Community engagement is about mission and mission is about being sent. Abraham was sent. Moses was sent. Jesus was sent. Being ‘sent’ requires going places and doing things. When Jesus called the disciples, they had to rearrange their lives. They had to put down their nets, follow Jesus, and then be sent out; doing things they’d never done before. In the same way, as Jesus sends us out he calls us to lay down possessions, assumptions, programs, and ideologies that hamper our complete trust in and obedience to him.
Have you ever wondered why, when Jesus sent his disciples out, he told them not to take any extra ‘stuff’ with them?
The disciples’ own vulnerability would lead them to a dependence on God that they had never experienced before. Although it must have been scary for them (and will be for us), leaving their power behind would allow them to engage their community with open hands and hearts, in order to see God’s redemptive and restorative power at work rather than their own.
In short, I believe the place we need to begin in engaging our communities is to first examine our own hearts and motivations in the work of mission. This is so important because the key question in this work is, “What are the needs and interests of those in our neighborhood?” The most challenging component of answering that question is first denying our own immediate responses. Jumping to conclusions based on our own assumptions neglects the hard and vulnerable work of listening well to others.
Community engagement in the Beaches area of Toronto
When I started this work at St. Aidan’s three years ago the surrendering of my own assumptions became a daily prayer and activity. Even as we engaged in healthy and productive conversations with our neighbours, we had to constantly bring to the cross our own ideas of what they were saying. We had to ask ourselves in what way was Jesus calling us to pick up our cross and intentionally to follow Him. What was the missional activity that God was already engaged in? To answer these questions we had to die to self and work at hearing others.
Connecting with young families
At St Aidan’s we felt well-suited to connect with young families – one of the neighbourhood’s key demographics. Before we projected onto them our own sense of what they needed, we had to first ask them what their own needs and interests actually were. We formed a “missional listening team,” and spent roughly eight months surveying the community and talking to friends and neighbours.
One of the moms on our team had a conversation with her neighbour asking, “What could our church do to serve the needs of your family?” The neighbour shared that meal preparation was a challenge for her as a stay at home mom. When her kids were napping she had to do meal prep, which meant no break for her throughout the day. The meal prep program we launched started with this neighbourhood mom sharing how we might support her and her family.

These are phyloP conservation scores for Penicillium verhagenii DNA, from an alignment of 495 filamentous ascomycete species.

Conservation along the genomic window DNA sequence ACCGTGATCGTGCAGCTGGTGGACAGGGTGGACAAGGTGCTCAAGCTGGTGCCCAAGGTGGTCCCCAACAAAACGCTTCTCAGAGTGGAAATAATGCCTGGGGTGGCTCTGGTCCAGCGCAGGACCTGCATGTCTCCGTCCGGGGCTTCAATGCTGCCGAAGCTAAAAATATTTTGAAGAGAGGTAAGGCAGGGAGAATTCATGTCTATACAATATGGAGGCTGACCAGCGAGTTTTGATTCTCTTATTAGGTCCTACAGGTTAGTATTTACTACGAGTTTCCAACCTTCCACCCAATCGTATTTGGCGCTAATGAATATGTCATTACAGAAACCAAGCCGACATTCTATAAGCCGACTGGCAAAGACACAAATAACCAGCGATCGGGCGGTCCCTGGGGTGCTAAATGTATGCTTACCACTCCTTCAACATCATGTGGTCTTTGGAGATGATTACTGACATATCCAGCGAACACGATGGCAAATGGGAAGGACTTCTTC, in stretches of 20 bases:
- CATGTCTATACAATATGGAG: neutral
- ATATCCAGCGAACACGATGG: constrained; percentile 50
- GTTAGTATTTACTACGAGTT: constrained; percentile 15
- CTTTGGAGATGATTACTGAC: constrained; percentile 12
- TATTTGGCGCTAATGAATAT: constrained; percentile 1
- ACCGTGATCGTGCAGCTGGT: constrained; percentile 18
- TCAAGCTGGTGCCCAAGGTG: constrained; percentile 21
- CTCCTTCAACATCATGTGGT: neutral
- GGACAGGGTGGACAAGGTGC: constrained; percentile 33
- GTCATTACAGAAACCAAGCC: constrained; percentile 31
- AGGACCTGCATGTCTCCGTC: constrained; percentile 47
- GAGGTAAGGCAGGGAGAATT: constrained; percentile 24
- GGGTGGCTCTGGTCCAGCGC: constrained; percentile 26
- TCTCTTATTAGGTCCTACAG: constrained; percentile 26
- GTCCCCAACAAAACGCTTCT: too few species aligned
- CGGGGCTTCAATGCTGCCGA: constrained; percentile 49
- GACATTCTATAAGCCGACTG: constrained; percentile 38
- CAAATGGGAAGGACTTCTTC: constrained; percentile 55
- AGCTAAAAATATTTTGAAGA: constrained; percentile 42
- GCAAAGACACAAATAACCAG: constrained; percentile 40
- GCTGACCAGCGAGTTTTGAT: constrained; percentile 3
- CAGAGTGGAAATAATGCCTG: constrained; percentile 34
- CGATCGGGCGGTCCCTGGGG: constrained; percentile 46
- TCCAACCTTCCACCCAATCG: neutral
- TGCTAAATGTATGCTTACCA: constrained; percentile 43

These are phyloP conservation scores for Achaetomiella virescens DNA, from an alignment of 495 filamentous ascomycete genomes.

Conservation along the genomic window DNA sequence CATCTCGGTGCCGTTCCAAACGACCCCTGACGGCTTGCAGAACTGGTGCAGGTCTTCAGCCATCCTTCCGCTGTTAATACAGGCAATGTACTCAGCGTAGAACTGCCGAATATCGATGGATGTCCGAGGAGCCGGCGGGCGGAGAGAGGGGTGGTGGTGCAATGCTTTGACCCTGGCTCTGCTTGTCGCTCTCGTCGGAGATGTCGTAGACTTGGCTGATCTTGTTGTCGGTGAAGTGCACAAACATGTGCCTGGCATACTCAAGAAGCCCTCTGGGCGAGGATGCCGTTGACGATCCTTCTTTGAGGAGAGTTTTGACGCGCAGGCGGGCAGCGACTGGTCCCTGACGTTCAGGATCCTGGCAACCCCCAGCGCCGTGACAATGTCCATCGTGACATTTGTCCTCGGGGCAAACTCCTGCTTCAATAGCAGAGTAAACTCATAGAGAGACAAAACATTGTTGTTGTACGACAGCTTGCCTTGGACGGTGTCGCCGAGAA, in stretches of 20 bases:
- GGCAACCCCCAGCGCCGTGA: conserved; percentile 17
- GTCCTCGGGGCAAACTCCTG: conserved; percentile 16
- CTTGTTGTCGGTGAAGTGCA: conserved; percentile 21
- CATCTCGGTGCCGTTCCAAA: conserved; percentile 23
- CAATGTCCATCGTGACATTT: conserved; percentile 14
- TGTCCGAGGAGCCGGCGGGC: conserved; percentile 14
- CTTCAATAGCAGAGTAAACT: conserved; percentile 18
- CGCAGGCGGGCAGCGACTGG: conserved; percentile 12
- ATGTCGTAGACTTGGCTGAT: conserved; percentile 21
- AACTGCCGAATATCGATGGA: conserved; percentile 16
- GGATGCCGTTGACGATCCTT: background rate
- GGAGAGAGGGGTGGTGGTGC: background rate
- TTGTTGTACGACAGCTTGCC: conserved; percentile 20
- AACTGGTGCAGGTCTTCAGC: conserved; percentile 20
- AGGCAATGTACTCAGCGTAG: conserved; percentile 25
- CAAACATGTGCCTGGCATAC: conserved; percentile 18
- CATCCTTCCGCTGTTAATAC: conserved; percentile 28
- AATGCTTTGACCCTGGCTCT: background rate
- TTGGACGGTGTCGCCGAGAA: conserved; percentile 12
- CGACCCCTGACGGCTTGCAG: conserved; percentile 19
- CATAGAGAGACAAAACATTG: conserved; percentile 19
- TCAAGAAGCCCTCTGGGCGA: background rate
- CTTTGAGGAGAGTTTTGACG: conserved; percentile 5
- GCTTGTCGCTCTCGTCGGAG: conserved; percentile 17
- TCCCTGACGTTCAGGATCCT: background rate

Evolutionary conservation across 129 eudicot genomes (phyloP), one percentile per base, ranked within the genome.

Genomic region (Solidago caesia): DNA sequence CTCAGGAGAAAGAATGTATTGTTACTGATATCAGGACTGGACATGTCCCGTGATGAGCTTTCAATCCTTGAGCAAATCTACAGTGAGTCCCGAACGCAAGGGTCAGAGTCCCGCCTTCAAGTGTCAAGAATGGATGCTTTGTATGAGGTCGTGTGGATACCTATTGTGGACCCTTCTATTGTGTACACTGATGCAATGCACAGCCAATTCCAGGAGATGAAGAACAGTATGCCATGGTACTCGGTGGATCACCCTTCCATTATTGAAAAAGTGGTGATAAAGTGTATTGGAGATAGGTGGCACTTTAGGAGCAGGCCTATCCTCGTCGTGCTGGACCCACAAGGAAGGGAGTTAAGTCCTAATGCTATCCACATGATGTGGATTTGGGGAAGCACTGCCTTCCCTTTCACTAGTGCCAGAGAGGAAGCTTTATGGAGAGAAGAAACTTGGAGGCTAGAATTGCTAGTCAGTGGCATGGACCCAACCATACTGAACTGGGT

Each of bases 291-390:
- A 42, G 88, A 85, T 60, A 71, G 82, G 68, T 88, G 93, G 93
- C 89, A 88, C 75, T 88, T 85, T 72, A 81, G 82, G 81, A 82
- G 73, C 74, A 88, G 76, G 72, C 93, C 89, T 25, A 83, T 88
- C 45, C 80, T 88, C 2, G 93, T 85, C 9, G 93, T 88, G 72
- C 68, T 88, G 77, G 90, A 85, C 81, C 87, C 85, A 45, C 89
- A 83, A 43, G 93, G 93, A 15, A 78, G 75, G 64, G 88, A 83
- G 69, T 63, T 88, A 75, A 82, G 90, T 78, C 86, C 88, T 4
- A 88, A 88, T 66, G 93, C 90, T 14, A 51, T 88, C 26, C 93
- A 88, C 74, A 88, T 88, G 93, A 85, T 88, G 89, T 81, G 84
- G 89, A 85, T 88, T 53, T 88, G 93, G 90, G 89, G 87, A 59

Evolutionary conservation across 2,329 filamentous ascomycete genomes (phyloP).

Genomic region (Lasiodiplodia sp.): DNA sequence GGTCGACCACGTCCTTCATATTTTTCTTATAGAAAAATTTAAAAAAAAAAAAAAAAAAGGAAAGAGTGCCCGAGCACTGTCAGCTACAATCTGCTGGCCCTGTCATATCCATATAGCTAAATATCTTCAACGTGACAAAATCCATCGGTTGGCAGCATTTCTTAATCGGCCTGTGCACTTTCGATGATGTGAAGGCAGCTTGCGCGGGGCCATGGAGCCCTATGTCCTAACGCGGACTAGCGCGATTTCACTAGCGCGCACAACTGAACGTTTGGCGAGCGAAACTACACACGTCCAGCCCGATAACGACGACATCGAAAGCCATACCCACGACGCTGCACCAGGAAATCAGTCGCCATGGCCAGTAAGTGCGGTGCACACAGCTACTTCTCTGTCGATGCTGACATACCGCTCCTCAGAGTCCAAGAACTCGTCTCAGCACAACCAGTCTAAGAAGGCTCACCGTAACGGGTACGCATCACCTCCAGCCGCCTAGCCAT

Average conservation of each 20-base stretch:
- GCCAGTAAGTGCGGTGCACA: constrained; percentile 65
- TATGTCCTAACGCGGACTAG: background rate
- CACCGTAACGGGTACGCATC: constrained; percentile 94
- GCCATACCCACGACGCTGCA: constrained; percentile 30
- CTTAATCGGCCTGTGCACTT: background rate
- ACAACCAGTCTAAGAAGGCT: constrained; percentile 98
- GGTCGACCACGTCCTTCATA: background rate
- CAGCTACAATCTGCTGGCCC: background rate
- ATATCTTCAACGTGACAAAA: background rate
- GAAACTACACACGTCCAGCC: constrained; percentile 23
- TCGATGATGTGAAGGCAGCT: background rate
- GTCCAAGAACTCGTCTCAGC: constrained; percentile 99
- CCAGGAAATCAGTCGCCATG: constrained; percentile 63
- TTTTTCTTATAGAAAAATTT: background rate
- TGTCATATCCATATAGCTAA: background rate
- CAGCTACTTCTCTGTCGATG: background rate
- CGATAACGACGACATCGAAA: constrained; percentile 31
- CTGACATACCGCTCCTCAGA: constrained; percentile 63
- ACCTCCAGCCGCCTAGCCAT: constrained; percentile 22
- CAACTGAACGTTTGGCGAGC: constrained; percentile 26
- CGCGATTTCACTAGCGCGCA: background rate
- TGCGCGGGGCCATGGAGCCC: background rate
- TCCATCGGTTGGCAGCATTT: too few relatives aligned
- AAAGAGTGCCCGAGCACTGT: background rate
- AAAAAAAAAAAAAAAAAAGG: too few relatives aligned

Our own vulnerability in the missional listening and discernment process, our ‘dying to self,’ allows us to create space where mission, evangelism and discipleship can happen. As we offer programs that meet tangible needs, our neighbours trust us. They believe that our faith genuinely seeks to serve them, rather than the other way around. We now have over ten families engaged in our bi-weekly meal prep ministry, most of whom are unchurched.
Should your church start running a meal prep program?
Maybe, but you shouldn’t do it just because you read about it here. Is it what your community needs? Have you asked them? Are you willing to listen and find out? Here in the Beaches, resurrection has meant opening up space and providing support to emerging artists, providing meal plans and cooking together in young families’ homes, offering quiet meditation for busy souls, providing mental health support for individuals and families, sharing Bible stories and songs with unchurched children, sharing fellowship with unlikely people. All of these activities were not born out of our own genius, but rather by the grace of God through converted and submissive hearts.
The Good Idea of this article isn’t simply about active listening.
Rather, it is about the conversion of our own souls as we engage our communities. Are we willing to be transformed as we head out on mission? Are we willing to be led by the Spirit, rather than just follow our own assumptions and desires? Being ‘led by the Spirit’ isn’t an esoteric endeavour by any means. Being transformed is a fleshly endeavour as much as it is a spiritual one. As we die to self and the Spirit raises our earthly bodies from the dead, we will begin to see resurrection possibilities all around us. Resurrection is about new life. When we die to self, pick up our cross and submit to God’s Spirit we will be led into ideas and relationships that are redemptive and restorative in the most practical ways possible.
When we’re born of the Spirit we will become interested in joining God in what God is already doing in the lives of those we seek to love. As our own lives are transformed in mission, we’ll find God transforming the lives and communities of those we seek to engage for His glory.